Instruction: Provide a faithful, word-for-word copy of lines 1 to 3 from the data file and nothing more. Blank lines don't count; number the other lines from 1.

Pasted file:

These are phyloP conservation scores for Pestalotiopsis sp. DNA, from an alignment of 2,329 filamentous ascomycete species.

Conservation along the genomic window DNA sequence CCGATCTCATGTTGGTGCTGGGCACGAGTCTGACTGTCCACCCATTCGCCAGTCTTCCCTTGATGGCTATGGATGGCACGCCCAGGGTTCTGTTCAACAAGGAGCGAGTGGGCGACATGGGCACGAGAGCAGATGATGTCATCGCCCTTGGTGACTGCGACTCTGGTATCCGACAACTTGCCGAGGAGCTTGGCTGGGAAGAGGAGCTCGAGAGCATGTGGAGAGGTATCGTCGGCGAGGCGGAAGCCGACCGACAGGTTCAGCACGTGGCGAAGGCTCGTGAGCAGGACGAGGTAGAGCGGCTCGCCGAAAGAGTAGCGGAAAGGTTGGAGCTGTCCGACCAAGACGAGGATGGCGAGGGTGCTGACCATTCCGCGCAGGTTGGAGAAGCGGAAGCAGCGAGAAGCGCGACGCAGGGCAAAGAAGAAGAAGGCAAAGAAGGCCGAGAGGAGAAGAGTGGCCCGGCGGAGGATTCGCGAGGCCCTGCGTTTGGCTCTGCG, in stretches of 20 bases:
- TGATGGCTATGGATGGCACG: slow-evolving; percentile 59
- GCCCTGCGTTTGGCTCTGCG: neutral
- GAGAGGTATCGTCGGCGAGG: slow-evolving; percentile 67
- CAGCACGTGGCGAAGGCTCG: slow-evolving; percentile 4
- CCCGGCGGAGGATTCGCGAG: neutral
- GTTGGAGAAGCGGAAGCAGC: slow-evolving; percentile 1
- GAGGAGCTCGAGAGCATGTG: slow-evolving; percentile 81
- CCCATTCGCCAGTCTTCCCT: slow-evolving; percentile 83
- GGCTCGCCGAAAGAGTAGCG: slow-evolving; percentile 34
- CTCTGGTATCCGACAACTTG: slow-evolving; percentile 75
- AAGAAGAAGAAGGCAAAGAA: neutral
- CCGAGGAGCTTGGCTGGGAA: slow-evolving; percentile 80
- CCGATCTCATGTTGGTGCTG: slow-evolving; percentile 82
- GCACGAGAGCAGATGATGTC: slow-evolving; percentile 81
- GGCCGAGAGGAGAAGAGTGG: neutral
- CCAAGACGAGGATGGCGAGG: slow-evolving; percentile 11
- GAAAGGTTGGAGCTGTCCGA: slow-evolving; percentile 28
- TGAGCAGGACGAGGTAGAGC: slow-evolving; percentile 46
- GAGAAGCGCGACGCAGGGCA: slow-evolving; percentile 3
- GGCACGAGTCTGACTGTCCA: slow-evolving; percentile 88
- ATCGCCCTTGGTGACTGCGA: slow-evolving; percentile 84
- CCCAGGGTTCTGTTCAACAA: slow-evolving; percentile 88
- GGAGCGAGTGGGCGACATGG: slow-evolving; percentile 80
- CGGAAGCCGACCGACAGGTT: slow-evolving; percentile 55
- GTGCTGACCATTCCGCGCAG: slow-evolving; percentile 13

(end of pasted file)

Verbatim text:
These are phyloP conservation scores for Pestalotiopsis sp. DNA, from an alignment of 2,329 filamentous ascomycete species.

Conservation along the genomic window DNA sequence CCGATCTCATGTTGGTGCTGGGCACGAGTCTGACTGTCCACCCATTCGCCAGTCTTCCCTTGATGGCTATGGATGGCACGCCCAGGGTTCTGTTCAACAAGGAGCGAGTGGGCGACATGGGCACGAGAGCAGATGATGTCATCGCCCTTGGTGACTGCGACTCTGGTATCCGACAACTTGCCGAGGAGCTTGGCTGGGAAGAGGAGCTCGAGAGCATGTGGAGAGGTATCGTCGGCGAGGCGGAAGCCGACCGACAGGTTCAGCACGTGGCGAAGGCTCGTGAGCAGGACGAGGTAGAGCGGCTCGCCGAAAGAGTAGCGGAAAGGTTGGAGCTGTCCGACCAAGACGAGGATGGCGAGGGTGCTGACCATTCCGCGCAGGTTGGAGAAGCGGAAGCAGCGAGAAGCGCGACGCAGGGCAAAGAAGAAGAAGGCAAAGAAGGCCGAGAGGAGAAGAGTGGCCCGGCGGAGGATTCGCGAGGCCCTGCGTTTGGCTCTGCG, in stretches of 20 bases:
- TGATGGCTATGGATGGCACG: slow-evolving; percentile 59